“The best way to ensure safety, really, is for government to do its job to protect each and every citizen of the country and stamp out the culture of impunity that has emboldened not only those who wish to silence the independent media but also suppress other basic rights.”
By MENCHANI TILENDO
MANILA — Under Duterte’s flagship program of so-called war on drugs, journalism has become an even more dangerous profession. Journalists are not only silenced but also targeted as potential victims in drug bust operations.
The police and other law enforcement institutions have forced journalists to sign as witnesses to the inventory of narcotics seized during anti-drug operations, even if they are not required to do so by law. This was the main motivation of the National Union of Journalists of the Philippines (NUJP) and its member media organizations in launching their signature campaign late last year dubbed as “Sign against the Sign”.
NUJP Chairperson Nonoy Espina said that even when Republic Act 10640 or the amendment to Comprehensive Dangerous Drugs Act of 2002 made it optional for media to witness, more often than not journalists covering anti-drug operations are coerced into doing so on pain of being barred from future coverage or from receiving tips and other information.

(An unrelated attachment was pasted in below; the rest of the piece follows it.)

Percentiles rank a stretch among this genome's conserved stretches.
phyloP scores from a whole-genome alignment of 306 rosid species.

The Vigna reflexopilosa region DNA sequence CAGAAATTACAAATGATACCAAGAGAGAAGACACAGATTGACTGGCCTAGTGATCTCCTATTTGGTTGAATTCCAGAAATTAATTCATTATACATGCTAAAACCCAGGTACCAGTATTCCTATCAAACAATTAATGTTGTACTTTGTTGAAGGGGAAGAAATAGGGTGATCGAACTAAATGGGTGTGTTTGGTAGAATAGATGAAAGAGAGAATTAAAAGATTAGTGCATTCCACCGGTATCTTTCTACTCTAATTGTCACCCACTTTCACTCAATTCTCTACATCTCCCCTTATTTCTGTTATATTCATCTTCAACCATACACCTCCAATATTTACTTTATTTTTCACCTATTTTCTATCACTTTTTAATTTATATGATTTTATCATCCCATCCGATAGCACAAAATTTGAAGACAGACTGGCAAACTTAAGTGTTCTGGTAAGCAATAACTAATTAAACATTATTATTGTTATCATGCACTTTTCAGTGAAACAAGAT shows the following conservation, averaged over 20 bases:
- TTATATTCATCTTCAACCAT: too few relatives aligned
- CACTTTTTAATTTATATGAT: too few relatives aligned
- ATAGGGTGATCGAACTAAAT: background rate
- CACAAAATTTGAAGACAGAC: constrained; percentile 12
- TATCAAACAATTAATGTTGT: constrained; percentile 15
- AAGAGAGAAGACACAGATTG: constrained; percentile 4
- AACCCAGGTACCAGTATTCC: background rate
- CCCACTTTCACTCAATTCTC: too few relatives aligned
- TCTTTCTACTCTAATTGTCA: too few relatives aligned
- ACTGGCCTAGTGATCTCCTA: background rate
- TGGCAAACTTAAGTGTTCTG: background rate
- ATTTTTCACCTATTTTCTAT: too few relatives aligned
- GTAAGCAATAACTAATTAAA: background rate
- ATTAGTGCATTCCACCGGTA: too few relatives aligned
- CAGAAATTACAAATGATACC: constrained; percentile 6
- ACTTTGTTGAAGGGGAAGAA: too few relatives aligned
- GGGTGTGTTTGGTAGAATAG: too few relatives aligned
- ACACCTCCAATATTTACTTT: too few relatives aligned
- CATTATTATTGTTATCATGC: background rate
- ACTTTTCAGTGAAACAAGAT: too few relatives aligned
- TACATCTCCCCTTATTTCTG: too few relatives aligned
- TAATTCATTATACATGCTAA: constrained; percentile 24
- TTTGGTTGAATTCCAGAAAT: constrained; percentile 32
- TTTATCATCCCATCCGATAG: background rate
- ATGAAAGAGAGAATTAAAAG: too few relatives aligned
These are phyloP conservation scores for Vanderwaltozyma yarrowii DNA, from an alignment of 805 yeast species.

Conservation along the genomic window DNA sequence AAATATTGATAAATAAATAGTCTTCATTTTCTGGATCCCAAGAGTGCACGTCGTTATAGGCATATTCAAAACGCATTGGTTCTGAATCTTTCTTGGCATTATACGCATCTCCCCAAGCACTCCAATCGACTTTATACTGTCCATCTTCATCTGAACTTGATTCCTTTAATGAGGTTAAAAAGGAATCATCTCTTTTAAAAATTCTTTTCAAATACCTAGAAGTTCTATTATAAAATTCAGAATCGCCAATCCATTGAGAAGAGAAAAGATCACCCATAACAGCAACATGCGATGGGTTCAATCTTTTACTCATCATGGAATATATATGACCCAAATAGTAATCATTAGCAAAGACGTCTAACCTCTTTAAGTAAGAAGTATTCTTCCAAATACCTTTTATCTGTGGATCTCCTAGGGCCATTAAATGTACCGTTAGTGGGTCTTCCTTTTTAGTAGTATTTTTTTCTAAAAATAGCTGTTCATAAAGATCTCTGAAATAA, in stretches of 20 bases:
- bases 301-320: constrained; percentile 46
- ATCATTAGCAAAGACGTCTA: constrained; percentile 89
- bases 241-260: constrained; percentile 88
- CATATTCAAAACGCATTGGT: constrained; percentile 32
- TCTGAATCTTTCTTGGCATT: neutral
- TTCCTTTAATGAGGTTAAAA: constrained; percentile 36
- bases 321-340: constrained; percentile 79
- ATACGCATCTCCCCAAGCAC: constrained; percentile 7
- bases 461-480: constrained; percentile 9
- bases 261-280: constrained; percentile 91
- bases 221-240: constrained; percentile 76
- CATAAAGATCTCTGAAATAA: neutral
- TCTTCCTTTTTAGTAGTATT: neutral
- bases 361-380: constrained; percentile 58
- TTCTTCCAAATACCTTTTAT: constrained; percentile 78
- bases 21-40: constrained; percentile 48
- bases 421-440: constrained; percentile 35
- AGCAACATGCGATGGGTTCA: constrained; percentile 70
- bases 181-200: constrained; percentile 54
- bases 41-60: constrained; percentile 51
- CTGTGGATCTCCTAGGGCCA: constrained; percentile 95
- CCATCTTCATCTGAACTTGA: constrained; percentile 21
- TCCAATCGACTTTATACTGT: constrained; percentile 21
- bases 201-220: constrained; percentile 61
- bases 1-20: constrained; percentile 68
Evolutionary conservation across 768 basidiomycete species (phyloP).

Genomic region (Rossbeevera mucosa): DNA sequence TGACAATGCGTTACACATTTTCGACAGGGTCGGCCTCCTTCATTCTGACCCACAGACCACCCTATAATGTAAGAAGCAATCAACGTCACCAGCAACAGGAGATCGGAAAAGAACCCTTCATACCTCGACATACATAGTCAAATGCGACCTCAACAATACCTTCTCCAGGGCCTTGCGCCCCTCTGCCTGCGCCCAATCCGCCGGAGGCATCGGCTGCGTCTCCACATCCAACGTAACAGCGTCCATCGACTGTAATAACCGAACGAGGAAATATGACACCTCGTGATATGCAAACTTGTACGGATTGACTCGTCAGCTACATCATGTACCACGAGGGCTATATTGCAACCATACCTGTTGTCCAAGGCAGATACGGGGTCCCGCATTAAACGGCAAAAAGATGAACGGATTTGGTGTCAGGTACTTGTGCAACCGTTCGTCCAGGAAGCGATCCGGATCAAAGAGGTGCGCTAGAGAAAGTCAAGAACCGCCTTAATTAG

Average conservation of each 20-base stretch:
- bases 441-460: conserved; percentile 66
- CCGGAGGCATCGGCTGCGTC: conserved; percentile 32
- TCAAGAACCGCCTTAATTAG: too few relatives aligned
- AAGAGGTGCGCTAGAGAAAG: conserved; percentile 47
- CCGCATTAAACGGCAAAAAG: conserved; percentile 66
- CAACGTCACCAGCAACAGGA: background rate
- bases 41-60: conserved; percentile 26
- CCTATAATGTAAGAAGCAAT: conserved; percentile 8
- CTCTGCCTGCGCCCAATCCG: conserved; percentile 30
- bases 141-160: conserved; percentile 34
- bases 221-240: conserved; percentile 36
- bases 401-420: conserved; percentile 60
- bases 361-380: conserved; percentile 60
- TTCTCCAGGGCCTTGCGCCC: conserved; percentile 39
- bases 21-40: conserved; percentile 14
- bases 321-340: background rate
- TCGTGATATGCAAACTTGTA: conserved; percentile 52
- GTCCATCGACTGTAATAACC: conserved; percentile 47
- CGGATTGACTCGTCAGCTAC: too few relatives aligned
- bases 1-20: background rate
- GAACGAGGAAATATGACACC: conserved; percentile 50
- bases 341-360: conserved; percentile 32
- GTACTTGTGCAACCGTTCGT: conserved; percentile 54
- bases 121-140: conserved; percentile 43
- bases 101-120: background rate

Espina said some of their collegaues have found themselves at risk of retaliation from crime syndicates.
Espina said that some media practitioners were made to sign even if they did not actually witness the inventory of seized contraband.
A journalist based in Zamboanga del Norte has been receiving death threats from an accused drug dealer because she testified as witness in the operation. “She didn’t even want her name to be revealed because of fear. This has to stop,” Espina said.
Another journalist from the Visayas who regularly signed on as witness to drug inventories found himself included in a drug watchlist, Espina added.
Tokhang on Media
Worse, the Duterte administration has time and again linked media related-killings to war on drugs.
Espina cited the murder of Albay’s Joey Llana and the failed assassination of Pangasinan journalist Virgilio Maganes.
In Llana’s case, the killers had left a white powdery substance in his vehicle that probers initially said was “shabu.”
In Maganes’ case, the gunman had left a cardboard placard tagging him as a drug dealer before fleeing, thinking he had killed the journalist.
In October last year, policemen also ‘visited’ the offices of SunStar Cebu and SunStar Bacolod purportedly to seek an alliance to write about their accomplishments and not only about bad news related to cops. In Bacolod, policemen took photos of the staff without asking permission.
Campaign for press freedom continues
The NUJP is not taking this sitting down. Collated signatories of the Sign against the Sign campaign are now being gathered from all over the country. The signatures will be submitted by to Congress, in time for the resumption of their session in mid-January.
According to Espina, the signature campaign is just one of the many forms of drumbeating their fight for press freedom. Now more than ever, the deliberate attacks against media practitioners have only strengthened their unity.
“The best way to ensure safety, really, is for government to do its job to protect each and every citizen of the country and stamp out the culture of impunity that has emboldened not only those who wish to silence the independent media but also suppress other basic rights,” Espina ended.